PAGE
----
Biography of John Kenyon
John Kenyon was born in Jamaica, the son of a wealthy West Indian landowner, but came to England while quite a boy, and was a conspicuous figure in literary society during the second quarter of the century. He published some volumes of minor verse, but is best known for his friendships with many literary men and women, and for his boundless generosity and kindliness to all with whom he was brought into contact. Crabb Robinson described him as a man 'whose life is spent in making people happy.' He was a distant cousin of Miss Barrett, and a friend of Robert Browning, who dedicated to him his volume of 'Dramatic Romances,' besides writing and sending to him 'Andrea del Sarto' as a substitute for a print of the painter's portrait which he had been unable to find.
John Kenyon's Works:
Poems for the most part occasional
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John Kenyon Poems
Past And Future
Our Past—how strangely swift! Its years—mere months! Months—clipped to weeks! and longest day—an hour! But oh! how slow the Future; slow to all
To Mary Anning
Thee, Mary! first 'twas lightning struck, And then a water-vat half drowned; But I can't think 'twas mere blind luck
The Neglected Wife
They tell me that my face is fair, That sunny smiles are on my cheek— Yet sorrow hath been busy there, For many a day—for many a week—
Lucinda! Lucinda! why all this abstraction? May astronomy hold no communion with mirth? Stars—comets—eclipses have these such attraction
Thou wert born where huge Missouri, Rushing heretofore alone, Bears to Mississippi dowry
Hint To The Poets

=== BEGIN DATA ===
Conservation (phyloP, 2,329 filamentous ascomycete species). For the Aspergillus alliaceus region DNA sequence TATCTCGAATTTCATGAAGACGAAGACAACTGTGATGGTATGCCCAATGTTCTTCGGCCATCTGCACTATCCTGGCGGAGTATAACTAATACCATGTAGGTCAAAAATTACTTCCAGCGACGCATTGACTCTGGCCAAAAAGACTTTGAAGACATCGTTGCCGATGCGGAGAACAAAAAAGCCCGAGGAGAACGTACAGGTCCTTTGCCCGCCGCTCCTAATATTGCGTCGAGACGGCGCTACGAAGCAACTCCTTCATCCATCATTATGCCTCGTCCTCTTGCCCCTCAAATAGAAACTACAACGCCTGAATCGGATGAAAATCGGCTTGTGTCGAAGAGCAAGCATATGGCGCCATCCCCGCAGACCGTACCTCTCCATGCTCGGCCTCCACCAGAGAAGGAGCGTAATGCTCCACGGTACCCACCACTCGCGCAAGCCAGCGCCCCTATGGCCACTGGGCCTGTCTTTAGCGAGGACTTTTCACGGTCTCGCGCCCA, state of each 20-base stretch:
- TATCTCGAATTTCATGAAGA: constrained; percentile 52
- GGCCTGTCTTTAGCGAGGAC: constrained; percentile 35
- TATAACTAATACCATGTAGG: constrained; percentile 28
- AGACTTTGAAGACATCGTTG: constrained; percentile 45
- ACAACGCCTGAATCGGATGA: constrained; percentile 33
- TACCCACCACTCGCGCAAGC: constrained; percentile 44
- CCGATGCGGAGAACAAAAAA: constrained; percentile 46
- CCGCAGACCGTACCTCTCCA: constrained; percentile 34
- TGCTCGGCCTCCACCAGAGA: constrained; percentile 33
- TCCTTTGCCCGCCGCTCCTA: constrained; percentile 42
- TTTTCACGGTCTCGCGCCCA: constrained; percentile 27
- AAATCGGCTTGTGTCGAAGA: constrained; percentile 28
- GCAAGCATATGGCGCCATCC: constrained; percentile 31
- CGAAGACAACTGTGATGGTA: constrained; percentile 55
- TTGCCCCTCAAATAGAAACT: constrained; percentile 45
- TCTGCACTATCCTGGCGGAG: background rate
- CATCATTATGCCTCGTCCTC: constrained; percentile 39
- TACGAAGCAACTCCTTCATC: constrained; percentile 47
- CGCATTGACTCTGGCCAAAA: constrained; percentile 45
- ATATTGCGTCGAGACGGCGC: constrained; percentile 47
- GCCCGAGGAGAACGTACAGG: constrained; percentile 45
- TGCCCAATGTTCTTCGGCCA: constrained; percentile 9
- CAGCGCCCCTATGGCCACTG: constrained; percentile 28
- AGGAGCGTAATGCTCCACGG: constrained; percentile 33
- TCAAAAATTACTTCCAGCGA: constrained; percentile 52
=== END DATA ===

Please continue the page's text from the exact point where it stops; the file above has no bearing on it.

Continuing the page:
Brother Bard! if dream thou nourish, Thro' new fancy or new truth, 'Mid the sons of fame to flourish, Thou must lean on heart of youth.
Lines For A Scrap-Book
Gay register of harmless mirth, Record of dear domestic hours;
Childhood - I
I judge not hardly childhood's giddy glee; For I remember when my mother died, Half-wondering at that age what death might be,
Champagne Rose - II
Praise who will the duller liquor Juice of Portugal or Spain; Fill for me with lighter—quicker— Fill for me with Rose Champagne.
Champagne Rose - I
Lily on liquid roses floating— So floats yon foam o'er pink champagne— Fain would I join such pleasant boating, And prove that ruby main,
Brook Of Sanguinetto,
We win, where least we care to strive; And where the most we strive—we miss. Old Hannibal, if now alive,
Graceful Palms of Bordighiera! Bending o'er the Riviëra; Tho' by Devon's wave we've seen
Chloris! I cannot help but blush To meet that dark and glancing eye; Sportive you mark the sudden flush,
The bees, Sir, wont sting you; then why this ado? And for honey—they'll never make honey of you—
If, as they say, the Dead erewhile return,
Sent or permitted, from their shadowy bourn;
Yet not, or so we trust, shall every ghost,
In his old guise, reclaim our mortal coast.
Let Spurio, if once more among us thrown,
Come back in any shape—except his own.
While, Phyllis! you, the frank and debonnair,—
Do you return—the very thing you were.